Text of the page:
British Prime Minister Boris Johnson moves to shut Parliament
This will end well
UK PM Boris Johnson will attempt to close Parliament in order to push through a no-deal Brexit without interference from pesky voters' representatives in the form of MPs.
The dickish controversial move will likely be hard fought by backbench Members of Parliament next week.
The idea is that when MPs return from holiday on Tuesday, 3 September, they will sit for a week.
Parliament will then be suspended or prorogued from 10 September until the Queen's Speech on 14 October. That would leave just 12 days for debate before the default Brexit date of 31 October.
The bizarre move has seen Jacob Rees-Mogg, also Lord President of the Privy Council, sent to Balmoral to interrupt the Queen's Scottish holiday to request the prorogation of Parliament. The power to prorogue is held by the Queen and exercised on the advice of the Privy Council.
Parliamentarians could choose to bring a vote of no confidence next week or attempt to bring legislation to keep the government district of Westminster operating in the run up the Brexit deadline.
The attempted coup will also likely face multiple legal challenges – previous UK prime minister John Major has already threatened such a move should Parliament be bypassed from discussions.
Speaker of the House John Bercow, forgetting his nominal neutral role, was quoted by Beeb political editor Laura Kuenssberg on Twitters, as stating: "It is blindingly obvious that the purpose of the prorogation now would be to stop Parliament debating Brexit and performing its duty.”
Ex-chancellor Phillip Hammond said the move was a constitutional outrage and profoundly undemocratic.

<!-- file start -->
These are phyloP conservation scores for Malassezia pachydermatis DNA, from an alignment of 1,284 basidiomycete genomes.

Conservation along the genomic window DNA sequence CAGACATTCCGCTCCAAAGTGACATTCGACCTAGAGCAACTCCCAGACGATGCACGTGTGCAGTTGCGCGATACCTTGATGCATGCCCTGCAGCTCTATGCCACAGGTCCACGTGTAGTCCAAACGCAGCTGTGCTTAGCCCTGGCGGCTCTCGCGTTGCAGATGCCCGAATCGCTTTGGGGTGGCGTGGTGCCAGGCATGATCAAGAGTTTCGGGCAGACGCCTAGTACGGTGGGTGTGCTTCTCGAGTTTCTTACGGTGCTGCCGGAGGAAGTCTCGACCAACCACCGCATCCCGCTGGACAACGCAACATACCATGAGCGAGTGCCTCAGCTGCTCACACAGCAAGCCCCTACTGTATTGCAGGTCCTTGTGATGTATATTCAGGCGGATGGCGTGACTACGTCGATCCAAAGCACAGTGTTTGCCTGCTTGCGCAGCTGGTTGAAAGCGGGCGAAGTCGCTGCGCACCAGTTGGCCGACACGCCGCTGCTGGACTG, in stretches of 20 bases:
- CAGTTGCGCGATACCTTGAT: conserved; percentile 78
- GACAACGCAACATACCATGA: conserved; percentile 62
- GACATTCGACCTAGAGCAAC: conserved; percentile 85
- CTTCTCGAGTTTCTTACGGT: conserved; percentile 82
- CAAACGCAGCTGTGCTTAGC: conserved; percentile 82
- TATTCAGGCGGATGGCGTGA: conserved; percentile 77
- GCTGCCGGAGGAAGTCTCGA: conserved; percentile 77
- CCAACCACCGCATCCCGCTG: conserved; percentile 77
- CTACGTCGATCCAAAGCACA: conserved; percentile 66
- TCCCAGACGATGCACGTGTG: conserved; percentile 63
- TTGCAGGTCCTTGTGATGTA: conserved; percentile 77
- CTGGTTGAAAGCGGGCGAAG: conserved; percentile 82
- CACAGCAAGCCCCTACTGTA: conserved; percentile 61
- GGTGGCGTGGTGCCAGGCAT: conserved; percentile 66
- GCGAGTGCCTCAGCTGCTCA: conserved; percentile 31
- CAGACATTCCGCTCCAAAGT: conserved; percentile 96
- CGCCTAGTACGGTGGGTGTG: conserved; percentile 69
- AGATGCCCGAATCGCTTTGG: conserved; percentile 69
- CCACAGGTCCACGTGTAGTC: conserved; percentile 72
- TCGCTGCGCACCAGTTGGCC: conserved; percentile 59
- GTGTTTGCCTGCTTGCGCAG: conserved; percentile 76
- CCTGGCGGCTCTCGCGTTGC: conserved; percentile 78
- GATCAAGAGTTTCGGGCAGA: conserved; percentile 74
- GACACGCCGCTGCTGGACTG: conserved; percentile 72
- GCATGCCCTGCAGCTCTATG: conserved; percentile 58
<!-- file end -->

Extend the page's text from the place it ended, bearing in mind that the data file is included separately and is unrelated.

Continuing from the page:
Dominic Grieve, former UK attorney general, said the decision was outrageous and was a deliberate attempt to stop Parliament sitting for five weeks. Usually the house is closed for four or five days. Grieve told the BBC: "If the prime minister persists with this and doesn't back off, then I think the chances are that his administration will collapse.
"There is plenty of time to do that if necessary [and] I will certainly vote to bring down a Conservative government that persists in a course of action which is so unconstitutional."
Middlesbrough South and East Cleveland MP Simon Clarke, meanwhile, opined: "In 400 years we haven't had a session of Parliament that's lasted as long as this. We need a Queen's Speech to set out a bold agenda for after we leave the EU - on policing, infrastructure and the NHS. And there will still be time for a Withdrawal Agreement if terms are agreed."
Opposition leader Jeremy Corbyn snapped: "I am appalled at the recklessness of Johnson's government, which talks about sovereignty and yet is seeking to suspend parliament to avoid scrutiny of its plans for a reckless No Deal Brexit. This is an outrage and a threat to our democracy.
"That is why Labour has been working across Parliament to hold this reckless government to account, and prevent a disastrous No Deal which parliament has already ruled out."
The Labour leader said if Johnson was so confident of the popularity of a no deal, he should call a General Election.
But the Democratic Unionist Party, whose 10 MPs prop up the current government, said it would back the move.
Guy Verhofstadt, the European Parliament's Brexit negotiator, tweeted: "Taking back control" has never looked so sinister. As a fellow parliamentarian, my solidarity with those fighting for their voices to be heard.
"Suppressing debate on profound choices is unlikely to help deliver a stable future EU - UK relationship."
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